Mad Cow In Medicine
And Supplement Gel Caps?
Source: American Journal of Epidemiology 1997; 145:959-969
Note: How did U.K. cattle get Mad Cow disease? "Scrapie" is a long-standing neurological disease of sheep. And ground-up sheep (i.e., meat and bone meal or "MBM") is part of the diet of cattle. Until the 1980s, Meat and bone meal preparation involved the use of chemical solvents. Solvent use (unwittingly) prevented transmission of scrapie via MBM to cattle. But in the 1980s, use of chemical solvents stopped because of expense and more stringent health and safety measures in industrial processes.
[Source: American Journal of Epidemiology 1997; 145:959-969.]

Mad Cow In Gel Cap
Controversy Rages
US Questions Europe on Mad Cow Move
By Lauran Neergaard 12-5-97
WASHINGTON (AP) -- A pending European ban on animal byproducts in medicines because of fears of mad-cow disease endangers the supply of drugs overseas and in the United States, U.S. health officials say.
Eighty percent of oral medicines contain animal byproducts that the European Union has ordered banned by Jan. 1. The EU fears the byproducts could spread the fatal cattle disease, so named because of cows' symptoms, to people.
If the EU does not amend the ban, the time needed to change drug ingredients ``is such that there would be shortages everywhere,'' said Sharon Smith Holston, deputy commissioner of the Food and Drug Administration.
``The infinitesimal risk of transmission ... compared to the risks from not having your needed medications -- there's just no comparison,'' she said.
An unusual coalition of FDA regulators and drug manufacturers is pressuring Europe to back off. The European Commission, the policy-making body of the 15-nation EU, issued a statement this week suggesting a compromise that could give many drug makers another year to comply.
U.S. companies immediately said even another year is too little time to find new recipes for vital medicines. At a private meeting in Washington Friday, U.S. officials reiterated their concerns to European Commission members.
The Clinton administration has warned Europe the ban could cause a trade dispute, with $4 billion in U.S. pharmaceutical exports at stake.
But the FDA and the industry's Pharmaceutical Research and Manufacturers Association contend public health is a bigger worry. The association estimates the European ban could cause shortages in 85 percent of medicines sold on the continent.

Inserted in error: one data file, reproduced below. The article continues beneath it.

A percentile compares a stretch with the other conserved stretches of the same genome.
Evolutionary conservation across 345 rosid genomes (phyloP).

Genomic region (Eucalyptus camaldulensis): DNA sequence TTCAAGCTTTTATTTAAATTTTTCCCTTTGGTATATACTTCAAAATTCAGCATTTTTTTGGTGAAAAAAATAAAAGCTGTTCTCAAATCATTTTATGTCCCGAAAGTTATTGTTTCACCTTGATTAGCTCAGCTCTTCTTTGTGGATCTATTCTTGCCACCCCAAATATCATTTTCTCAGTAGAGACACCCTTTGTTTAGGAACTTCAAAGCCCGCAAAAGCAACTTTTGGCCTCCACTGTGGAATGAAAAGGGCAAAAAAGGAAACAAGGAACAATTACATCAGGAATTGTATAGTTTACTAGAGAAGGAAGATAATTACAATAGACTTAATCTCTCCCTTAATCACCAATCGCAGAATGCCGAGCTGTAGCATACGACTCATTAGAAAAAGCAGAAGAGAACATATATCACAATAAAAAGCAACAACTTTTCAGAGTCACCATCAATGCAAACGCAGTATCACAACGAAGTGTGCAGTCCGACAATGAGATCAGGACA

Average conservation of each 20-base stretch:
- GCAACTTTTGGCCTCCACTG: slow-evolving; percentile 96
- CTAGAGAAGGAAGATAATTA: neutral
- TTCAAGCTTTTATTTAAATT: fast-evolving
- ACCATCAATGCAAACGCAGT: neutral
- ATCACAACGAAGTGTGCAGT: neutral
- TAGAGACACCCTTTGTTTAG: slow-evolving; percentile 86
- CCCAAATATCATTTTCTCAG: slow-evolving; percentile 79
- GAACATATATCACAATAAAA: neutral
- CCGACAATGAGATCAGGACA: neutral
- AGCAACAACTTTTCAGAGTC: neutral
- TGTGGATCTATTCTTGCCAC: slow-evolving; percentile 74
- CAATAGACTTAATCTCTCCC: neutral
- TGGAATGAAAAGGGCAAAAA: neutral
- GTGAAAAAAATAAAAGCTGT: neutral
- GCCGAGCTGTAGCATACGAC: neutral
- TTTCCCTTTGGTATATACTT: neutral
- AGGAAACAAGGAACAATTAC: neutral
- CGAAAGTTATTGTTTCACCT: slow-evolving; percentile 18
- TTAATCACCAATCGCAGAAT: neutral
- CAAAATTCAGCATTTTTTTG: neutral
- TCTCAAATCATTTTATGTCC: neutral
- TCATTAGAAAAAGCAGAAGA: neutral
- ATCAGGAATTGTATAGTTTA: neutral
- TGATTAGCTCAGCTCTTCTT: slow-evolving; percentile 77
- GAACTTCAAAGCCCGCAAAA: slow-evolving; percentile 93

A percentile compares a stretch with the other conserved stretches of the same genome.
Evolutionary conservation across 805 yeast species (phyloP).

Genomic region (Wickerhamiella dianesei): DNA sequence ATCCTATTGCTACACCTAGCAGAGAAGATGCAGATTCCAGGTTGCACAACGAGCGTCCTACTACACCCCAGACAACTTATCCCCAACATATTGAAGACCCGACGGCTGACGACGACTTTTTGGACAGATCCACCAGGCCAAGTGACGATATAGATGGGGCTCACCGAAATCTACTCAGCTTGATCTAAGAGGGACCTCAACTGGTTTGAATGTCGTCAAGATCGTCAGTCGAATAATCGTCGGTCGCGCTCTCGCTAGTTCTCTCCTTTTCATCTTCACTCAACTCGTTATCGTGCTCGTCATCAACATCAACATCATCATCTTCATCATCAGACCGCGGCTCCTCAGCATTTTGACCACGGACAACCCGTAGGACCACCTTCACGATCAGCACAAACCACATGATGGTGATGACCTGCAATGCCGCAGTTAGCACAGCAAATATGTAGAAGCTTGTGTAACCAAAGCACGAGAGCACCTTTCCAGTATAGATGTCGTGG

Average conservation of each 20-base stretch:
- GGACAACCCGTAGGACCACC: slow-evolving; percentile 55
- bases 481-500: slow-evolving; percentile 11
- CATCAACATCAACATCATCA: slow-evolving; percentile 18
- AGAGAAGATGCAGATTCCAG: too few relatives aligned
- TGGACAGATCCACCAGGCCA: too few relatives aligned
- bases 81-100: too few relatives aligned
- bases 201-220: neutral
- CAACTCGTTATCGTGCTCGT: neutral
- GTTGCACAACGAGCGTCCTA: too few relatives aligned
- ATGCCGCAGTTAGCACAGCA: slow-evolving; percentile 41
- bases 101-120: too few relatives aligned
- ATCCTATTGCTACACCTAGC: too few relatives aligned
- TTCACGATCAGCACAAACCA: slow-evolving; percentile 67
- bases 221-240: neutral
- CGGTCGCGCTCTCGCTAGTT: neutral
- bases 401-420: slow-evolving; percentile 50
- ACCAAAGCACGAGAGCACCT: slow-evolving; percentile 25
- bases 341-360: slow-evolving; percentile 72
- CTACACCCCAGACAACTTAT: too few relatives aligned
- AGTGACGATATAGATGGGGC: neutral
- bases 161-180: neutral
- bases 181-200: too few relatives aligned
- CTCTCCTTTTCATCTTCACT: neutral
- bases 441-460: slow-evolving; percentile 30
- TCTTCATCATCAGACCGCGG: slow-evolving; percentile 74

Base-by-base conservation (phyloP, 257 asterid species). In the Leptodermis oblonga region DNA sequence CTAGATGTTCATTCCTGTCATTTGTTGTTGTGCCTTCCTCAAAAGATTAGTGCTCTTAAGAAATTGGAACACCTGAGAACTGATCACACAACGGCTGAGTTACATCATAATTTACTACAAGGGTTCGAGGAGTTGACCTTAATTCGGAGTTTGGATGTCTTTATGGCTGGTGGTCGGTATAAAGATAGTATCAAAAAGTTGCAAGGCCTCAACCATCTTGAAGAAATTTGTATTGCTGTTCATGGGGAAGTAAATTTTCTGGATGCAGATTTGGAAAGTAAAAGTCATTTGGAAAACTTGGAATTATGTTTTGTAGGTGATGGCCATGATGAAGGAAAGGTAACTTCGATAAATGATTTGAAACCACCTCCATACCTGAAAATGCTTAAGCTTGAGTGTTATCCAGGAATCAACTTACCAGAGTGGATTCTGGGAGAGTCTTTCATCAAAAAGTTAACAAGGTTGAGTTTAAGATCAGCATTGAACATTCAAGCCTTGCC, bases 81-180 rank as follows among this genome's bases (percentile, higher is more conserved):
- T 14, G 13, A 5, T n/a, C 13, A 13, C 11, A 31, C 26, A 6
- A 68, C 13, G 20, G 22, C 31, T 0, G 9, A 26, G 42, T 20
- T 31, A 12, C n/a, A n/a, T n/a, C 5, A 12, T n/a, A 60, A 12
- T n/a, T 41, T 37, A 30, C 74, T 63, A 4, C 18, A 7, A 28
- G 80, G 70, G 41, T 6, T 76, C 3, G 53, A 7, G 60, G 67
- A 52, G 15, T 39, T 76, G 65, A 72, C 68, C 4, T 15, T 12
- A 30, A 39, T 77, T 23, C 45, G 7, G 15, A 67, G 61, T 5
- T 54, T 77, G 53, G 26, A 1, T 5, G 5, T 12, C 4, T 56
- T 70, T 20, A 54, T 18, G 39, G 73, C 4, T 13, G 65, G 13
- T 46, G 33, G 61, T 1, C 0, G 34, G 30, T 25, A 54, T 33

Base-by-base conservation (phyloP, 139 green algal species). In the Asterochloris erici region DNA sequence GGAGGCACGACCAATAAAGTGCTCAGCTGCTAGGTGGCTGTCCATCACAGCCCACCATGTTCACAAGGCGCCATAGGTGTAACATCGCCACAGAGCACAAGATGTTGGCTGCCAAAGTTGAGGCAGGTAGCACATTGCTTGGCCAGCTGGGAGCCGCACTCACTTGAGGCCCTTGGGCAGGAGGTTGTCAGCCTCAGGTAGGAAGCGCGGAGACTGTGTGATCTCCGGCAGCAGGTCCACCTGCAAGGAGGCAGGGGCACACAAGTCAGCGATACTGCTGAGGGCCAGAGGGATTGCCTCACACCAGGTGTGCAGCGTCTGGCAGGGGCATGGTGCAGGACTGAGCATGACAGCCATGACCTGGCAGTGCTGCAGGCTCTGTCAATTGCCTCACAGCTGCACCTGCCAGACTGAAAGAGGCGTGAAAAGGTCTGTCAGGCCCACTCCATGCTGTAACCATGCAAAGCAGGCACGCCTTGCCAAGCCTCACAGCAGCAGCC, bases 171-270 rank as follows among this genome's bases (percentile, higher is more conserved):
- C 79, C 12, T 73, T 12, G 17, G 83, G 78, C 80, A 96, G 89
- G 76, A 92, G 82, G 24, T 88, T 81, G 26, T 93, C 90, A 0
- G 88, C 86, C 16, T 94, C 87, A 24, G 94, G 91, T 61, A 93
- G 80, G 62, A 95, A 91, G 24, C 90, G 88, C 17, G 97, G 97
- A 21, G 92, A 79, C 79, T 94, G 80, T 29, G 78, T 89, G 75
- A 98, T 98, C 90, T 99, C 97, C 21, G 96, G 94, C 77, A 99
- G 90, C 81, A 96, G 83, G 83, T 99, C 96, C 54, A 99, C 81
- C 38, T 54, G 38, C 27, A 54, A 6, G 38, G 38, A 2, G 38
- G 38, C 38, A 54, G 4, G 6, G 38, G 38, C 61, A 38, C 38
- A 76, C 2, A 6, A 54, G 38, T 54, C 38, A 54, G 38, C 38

Because companies use the same ingredients in U.S. and European versions of drugs, FDA officials fear domestic shortages also as companies struggle to change how they make drugs. Agency officials are making repeated flights across the Atlantic to argue for exemptions.
Mad cow disease caused a panic last year after the British government announced that eating infected beef may cause a new version of a fatal human brain illness. It has been blamed for killing about 20 people, mostly in Britain.
Mad cow disease has not appeared in the United States. But the EU contends that nowhere is completely safe, particularly because mad cow disease is from a family of ``transmissible spongiform encephalopathies,'' or TSEs, that attack different animals. Indeed, U.S. sheep can get one such illness, called scrapie.
So the EU in July decided to ban from medicines ingredients made with ``risk materials'' such as brains, spinal cords and other bones and tissues.
Yet almost every pill or capsule contains tallow, made from boiled cattle carcasses, and gelatin, made from animal bones. To use such ingredients, companies would have to find suppliers who made them from animals specially slaughtered to avoid the banned parts.
TSEs have never been found in tallow or gelatin, drug makers say. Still, the Pharmaceutical Research and Manufacturers Association did a worst-case estimate and predicted a one in 100 billion chance of sickness.
Finding new supplies of risk-free gelatin could take eight to 12 months, not counting the time needed to manufacture new pills and win FDA approval of the manufacturing change, Holston said.

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